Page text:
COP28 outcome misses the mark on justice for the majority of the world


In response to the outcome of COP28, Oxfam International’s Climate Change Policy Lead Nafkote Dabi said:

“Everyone fighting against the global climate crisis has little to celebrate from this disappointing COP28. Its final outcome is grossly inadequate. Oil, coal and gas won again, but they had to struggle harder to do so and their era is nearing its end.

“COP28 was doubly disappointing because it put no money on the table to help developing countries transition to renewable energies. And rich countries again reneged on their obligations to help people being hit by the worst impacts of climate breakdown, like those in the Horn of Africa who have recently lost everything from flooding, after an historic five-season drought and years of hunger.

“Developing countries, and the poorest communities, are left facing more debt, worsening inequality, with less help, and more danger and hunger and deprivation. COP28 was miles away from the historic and ambitious outcome that was promised.”

Ashfaq Khalfan, Oxfam America’s Director of Climate Justice, added:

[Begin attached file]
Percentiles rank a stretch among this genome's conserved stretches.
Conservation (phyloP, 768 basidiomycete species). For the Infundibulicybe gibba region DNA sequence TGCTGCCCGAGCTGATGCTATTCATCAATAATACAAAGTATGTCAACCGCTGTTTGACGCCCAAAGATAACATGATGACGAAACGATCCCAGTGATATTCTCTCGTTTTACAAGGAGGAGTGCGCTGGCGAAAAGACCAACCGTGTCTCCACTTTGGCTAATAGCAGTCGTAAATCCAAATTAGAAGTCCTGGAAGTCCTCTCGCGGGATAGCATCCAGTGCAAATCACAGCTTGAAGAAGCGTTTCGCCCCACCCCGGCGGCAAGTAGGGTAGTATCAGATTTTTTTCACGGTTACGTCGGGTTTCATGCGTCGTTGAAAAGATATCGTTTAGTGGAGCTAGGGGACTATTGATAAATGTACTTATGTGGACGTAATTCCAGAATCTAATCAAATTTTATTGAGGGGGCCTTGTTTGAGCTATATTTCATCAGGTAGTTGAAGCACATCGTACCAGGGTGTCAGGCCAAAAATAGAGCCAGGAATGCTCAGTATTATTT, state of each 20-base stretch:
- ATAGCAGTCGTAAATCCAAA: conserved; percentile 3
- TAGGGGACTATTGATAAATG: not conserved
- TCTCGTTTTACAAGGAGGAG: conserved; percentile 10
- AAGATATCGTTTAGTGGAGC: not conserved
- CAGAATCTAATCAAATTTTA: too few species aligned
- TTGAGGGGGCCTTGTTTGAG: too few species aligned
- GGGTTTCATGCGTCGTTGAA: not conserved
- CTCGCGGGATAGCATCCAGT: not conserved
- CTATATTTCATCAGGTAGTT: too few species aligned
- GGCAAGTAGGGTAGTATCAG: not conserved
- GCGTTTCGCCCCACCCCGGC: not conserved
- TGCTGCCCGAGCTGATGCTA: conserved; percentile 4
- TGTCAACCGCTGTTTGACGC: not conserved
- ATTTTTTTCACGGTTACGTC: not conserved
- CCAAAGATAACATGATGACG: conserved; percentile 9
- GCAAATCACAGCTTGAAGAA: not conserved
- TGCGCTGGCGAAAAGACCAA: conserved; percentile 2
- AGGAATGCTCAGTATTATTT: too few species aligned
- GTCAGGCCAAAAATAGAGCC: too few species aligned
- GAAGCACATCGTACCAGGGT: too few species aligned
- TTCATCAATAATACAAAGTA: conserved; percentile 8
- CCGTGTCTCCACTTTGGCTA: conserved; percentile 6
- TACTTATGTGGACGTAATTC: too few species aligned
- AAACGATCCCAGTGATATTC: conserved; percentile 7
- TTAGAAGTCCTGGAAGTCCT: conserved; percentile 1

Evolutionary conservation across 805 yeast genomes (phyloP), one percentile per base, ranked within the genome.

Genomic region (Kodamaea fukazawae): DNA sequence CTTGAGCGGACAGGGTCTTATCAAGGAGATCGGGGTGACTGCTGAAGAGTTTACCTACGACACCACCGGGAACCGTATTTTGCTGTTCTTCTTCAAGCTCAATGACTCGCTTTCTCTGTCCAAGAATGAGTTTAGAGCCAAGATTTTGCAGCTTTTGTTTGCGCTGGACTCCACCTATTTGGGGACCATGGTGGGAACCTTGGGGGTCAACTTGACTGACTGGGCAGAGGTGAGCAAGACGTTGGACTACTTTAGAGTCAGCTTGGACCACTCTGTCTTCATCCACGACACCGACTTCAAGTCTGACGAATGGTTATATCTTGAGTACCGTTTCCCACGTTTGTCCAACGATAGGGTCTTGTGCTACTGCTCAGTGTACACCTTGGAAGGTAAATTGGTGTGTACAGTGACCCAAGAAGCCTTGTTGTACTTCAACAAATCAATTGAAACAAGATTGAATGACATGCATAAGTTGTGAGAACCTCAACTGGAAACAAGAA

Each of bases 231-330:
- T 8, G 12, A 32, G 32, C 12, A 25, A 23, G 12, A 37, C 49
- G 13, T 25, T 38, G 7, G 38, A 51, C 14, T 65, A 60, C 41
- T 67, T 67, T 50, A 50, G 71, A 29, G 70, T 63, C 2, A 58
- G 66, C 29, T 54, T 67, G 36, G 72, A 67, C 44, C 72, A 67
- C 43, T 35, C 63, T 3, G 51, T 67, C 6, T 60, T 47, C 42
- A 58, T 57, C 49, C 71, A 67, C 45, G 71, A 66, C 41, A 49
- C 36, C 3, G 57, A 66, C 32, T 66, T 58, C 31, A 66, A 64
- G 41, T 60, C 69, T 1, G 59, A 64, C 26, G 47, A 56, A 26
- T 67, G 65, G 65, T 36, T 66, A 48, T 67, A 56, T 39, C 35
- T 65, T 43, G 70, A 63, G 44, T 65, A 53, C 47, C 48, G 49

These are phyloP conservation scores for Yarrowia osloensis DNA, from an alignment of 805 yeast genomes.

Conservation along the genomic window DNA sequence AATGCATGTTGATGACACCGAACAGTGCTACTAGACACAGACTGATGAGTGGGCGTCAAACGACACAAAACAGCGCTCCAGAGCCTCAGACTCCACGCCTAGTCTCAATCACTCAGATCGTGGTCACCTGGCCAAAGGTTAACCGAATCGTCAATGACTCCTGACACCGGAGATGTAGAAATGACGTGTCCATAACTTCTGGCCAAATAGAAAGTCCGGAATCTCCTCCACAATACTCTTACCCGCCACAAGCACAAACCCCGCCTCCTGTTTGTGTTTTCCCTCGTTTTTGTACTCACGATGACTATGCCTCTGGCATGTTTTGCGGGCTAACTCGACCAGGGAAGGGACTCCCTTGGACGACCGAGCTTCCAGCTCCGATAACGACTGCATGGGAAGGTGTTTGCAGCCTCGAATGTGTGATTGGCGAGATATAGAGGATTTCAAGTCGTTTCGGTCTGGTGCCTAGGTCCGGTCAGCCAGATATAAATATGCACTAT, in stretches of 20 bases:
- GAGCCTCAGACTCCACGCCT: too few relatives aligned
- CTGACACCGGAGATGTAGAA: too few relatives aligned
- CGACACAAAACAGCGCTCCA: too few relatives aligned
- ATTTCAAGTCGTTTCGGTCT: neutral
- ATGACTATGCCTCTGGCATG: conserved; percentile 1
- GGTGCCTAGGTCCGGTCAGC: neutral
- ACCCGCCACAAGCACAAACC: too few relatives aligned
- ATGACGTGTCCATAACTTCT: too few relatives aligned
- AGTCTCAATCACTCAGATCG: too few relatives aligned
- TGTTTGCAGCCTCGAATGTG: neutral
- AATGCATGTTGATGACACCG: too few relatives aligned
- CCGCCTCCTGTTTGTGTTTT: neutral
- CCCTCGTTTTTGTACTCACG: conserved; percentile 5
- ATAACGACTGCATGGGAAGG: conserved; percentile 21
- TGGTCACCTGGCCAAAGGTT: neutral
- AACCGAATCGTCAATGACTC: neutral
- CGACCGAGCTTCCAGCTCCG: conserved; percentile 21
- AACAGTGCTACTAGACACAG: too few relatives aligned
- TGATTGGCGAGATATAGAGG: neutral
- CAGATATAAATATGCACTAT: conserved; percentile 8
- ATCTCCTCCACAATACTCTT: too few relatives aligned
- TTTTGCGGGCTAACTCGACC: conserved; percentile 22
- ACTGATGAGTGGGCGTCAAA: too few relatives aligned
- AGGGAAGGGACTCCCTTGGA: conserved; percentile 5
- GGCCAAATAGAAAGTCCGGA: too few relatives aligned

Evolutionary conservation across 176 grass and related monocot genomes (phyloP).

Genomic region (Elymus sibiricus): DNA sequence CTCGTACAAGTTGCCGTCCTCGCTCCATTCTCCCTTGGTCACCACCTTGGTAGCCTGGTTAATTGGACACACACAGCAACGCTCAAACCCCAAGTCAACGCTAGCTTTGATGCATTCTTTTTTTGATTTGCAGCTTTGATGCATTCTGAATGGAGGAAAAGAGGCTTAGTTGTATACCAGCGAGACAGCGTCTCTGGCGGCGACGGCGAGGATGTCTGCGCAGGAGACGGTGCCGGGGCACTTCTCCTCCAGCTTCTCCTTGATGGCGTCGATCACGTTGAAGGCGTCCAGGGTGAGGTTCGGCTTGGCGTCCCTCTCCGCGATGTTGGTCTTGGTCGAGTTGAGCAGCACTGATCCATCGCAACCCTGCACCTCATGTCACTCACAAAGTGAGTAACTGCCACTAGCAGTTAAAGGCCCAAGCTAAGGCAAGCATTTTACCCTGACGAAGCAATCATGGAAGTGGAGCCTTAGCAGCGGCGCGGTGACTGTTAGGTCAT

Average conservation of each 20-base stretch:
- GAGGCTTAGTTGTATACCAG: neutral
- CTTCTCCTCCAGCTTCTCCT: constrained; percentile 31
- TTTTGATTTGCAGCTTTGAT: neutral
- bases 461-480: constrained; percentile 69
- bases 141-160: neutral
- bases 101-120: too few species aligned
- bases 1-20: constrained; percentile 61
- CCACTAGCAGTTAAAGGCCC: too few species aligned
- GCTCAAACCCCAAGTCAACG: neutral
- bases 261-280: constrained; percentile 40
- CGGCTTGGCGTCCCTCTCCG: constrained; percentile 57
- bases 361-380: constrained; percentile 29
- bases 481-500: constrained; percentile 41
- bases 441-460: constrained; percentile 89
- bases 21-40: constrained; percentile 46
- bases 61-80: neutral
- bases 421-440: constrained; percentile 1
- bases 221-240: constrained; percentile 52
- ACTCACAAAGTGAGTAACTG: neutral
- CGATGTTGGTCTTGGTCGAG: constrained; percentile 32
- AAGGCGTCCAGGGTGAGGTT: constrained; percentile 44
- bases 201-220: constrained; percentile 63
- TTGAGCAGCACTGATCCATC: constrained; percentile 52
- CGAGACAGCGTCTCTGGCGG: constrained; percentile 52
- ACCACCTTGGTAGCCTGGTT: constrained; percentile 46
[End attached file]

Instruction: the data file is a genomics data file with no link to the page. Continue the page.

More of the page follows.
“United States negotiators got most of what they wanted – an outcome that mirrors U.S. plans to leisurely go to net zero emissions by 2050 despite the urgent need to rapidly phase out fossil fuels. An outcome that gives wealthy countries and Global South countries the same timelines and targets, with no additional money committed to support Global South. This outcome may be convenient for the U.S. government in the short-term, but it is not workable for the Global South who will not have the resources they need to secure access to renewable energy and to protect themselves from climate harms. Every country will ultimately be harmed by such short-sightedness.

“COP29 next year has a mandate to set a new international climate financing goal—it has the responsibility to fix the holes in the COP28 outcomes. It is critical that the administration play a constructive role in these discussions. And it is further critical that Congress funds the President’s $11.4 billion pledge to show that the U.S. can deliver on its promises. Similarly, COP28 set out only vague targets on how to adapt to climate change—these will need to be built upon in future COPs.

“In spite of these gaps, the outcome signals an end to the era of fossil fuels. U.S. financial institutions and investors must take notice and increase investments in renewable energy, including in the Global South. They must shift investment away from fossil fuel companies that have no short-term phase-out plan. Failing this, they can expect COP28’s outcomes to be shown in courts as evidence of where the world is going and how they are failing in their responsibilities to their shareholders.”


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